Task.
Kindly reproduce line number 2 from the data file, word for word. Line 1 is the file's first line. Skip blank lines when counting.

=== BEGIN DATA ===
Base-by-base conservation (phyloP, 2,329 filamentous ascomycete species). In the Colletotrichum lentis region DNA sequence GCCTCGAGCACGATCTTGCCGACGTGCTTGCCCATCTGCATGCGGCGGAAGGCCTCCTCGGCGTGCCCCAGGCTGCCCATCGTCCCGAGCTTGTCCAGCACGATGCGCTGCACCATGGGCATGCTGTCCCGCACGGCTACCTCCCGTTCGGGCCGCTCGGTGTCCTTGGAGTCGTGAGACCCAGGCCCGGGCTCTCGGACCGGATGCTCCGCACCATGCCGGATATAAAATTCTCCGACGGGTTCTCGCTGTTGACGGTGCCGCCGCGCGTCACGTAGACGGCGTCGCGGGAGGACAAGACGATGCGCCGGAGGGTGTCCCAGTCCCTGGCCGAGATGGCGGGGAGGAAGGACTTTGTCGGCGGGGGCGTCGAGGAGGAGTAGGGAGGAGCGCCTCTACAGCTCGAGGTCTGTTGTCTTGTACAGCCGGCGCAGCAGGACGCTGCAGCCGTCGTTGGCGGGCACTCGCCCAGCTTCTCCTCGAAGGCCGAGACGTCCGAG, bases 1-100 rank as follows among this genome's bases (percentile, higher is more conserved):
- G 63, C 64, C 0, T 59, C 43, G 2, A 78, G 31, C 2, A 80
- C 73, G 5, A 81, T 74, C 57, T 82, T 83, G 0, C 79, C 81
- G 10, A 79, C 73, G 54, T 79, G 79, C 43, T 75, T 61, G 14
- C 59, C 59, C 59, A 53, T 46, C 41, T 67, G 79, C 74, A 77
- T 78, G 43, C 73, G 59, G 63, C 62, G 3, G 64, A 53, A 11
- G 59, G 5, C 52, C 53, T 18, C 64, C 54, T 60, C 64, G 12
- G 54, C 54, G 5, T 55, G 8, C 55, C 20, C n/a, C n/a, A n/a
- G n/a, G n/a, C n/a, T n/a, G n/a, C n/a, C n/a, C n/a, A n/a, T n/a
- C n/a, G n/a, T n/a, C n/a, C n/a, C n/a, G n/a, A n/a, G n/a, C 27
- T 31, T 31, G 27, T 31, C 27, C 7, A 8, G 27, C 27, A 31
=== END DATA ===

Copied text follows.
- G 63, C 64, C 0, T 59, C 43, G 2, A 78, G 31, C 2, A 80